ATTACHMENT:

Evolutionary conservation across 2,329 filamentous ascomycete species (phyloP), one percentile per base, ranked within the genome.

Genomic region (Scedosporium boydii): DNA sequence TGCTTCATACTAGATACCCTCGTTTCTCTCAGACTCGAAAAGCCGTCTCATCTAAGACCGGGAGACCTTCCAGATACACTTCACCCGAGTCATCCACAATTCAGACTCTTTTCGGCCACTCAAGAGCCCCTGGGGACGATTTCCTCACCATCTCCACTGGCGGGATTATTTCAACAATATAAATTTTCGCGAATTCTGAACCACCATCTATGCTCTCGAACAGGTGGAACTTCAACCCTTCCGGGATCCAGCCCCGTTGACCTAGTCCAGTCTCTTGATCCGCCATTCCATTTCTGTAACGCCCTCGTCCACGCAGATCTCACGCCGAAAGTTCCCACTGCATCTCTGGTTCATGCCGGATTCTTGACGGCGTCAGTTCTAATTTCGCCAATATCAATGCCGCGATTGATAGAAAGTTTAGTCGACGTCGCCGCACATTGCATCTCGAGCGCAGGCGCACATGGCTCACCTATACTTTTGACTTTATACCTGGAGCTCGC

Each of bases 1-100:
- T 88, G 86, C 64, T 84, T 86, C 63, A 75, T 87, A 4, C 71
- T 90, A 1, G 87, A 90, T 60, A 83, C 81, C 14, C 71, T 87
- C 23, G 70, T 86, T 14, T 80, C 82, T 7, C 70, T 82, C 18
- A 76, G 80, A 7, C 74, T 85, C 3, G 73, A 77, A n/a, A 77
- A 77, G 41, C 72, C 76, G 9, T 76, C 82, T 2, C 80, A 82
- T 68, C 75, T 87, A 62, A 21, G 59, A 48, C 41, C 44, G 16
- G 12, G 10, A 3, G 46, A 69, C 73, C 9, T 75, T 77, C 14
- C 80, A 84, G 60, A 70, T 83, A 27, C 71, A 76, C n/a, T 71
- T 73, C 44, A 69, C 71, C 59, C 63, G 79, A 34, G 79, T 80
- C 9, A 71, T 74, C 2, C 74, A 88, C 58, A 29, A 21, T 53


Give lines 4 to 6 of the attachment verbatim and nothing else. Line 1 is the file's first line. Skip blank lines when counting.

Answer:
- T 88, G 86, C 64, T 84, T 86, C 63, A 75, T 87, A 4, C 71
- T 90, A 1, G 87, A 90, T 60, A 83, C 81, C 14, C 71, T 87
- C 23, G 70, T 86, T 14, T 80, C 82, T 7, C 70, T 82, C 18